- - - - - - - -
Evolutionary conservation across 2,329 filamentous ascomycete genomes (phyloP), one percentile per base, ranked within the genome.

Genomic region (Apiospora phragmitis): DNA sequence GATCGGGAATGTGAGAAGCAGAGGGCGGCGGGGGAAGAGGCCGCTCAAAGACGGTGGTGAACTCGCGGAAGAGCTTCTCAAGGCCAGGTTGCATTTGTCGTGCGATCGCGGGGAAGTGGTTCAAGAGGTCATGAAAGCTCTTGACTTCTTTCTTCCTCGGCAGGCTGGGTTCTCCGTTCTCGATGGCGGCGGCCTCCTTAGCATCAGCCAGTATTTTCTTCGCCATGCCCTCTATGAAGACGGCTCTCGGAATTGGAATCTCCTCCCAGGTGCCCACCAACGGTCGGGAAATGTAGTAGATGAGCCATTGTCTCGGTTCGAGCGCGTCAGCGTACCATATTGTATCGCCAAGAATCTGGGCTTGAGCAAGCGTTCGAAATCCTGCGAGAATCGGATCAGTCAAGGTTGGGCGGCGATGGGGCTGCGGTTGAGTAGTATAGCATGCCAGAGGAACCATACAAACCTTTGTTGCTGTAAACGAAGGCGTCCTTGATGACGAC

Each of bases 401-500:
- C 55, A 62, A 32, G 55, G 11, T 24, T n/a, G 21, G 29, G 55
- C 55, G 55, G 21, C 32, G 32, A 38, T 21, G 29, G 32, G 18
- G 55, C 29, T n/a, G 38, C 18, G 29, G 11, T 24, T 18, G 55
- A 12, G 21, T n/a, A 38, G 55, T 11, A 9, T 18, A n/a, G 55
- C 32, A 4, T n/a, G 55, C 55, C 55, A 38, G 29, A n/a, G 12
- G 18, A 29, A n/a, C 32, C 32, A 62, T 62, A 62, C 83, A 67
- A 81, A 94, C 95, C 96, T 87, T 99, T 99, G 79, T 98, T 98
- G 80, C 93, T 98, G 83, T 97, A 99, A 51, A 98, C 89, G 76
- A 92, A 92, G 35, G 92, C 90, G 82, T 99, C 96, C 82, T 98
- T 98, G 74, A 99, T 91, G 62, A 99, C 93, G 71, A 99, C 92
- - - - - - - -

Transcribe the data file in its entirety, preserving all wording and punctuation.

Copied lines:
Evolutionary conservation across 2,329 filamentous ascomycete genomes (phyloP), one percentile per base, ranked within the genome.

Genomic region (Apiospora phragmitis): DNA sequence GATCGGGAATGTGAGAAGCAGAGGGCGGCGGGGGAAGAGGCCGCTCAAAGACGGTGGTGAACTCGCGGAAGAGCTTCTCAAGGCCAGGTTGCATTTGTCGTGCGATCGCGGGGAAGTGGTTCAAGAGGTCATGAAAGCTCTTGACTTCTTTCTTCCTCGGCAGGCTGGGTTCTCCGTTCTCGATGGCGGCGGCCTCCTTAGCATCAGCCAGTATTTTCTTCGCCATGCCCTCTATGAAGACGGCTCTCGGAATTGGAATCTCCTCCCAGGTGCCCACCAACGGTCGGGAAATGTAGTAGATGAGCCATTGTCTCGGTTCGAGCGCGTCAGCGTACCATATTGTATCGCCAAGAATCTGGGCTTGAGCAAGCGTTCGAAATCCTGCGAGAATCGGATCAGTCAAGGTTGGGCGGCGATGGGGCTGCGGTTGAGTAGTATAGCATGCCAGAGGAACCATACAAACCTTTGTTGCTGTAAACGAAGGCGTCCTTGATGACGAC

Each of bases 401-500:
- C 55, A 62, A 32, G 55, G 11, T 24, T n/a, G 21, G 29, G 55
- C 55, G 55, G 21, C 32, G 32, A 38, T 21, G 29, G 32, G 18
- G 55, C 29, T n/a, G 38, C 18, G 29, G 11, T 24, T 18, G 55
- A 12, G 21, T n/a, A 38, G 55, T 11, A 9, T 18, A n/a, G 55
- C 32, A 4, T n/a, G 55, C 55, C 55, A 38, G 29, A n/a, G 12
- G 18, A 29, A n/a, C 32, C 32, A 62, T 62, A 62, C 83, A 67
- A 81, A 94, C 95, C 96, T 87, T 99, T 99, G 79, T 98, T 98
- G 80, C 93, T 98, G 83, T 97, A 99, A 51, A 98, C 89, G 76
- A 92, A 92, G 35, G 92, C 90, G 82, T 99, C 96, C 82, T 98
- T 98, G 74, A 99, T 91, G 62, A 99, C 93, G 71, A 99, C 92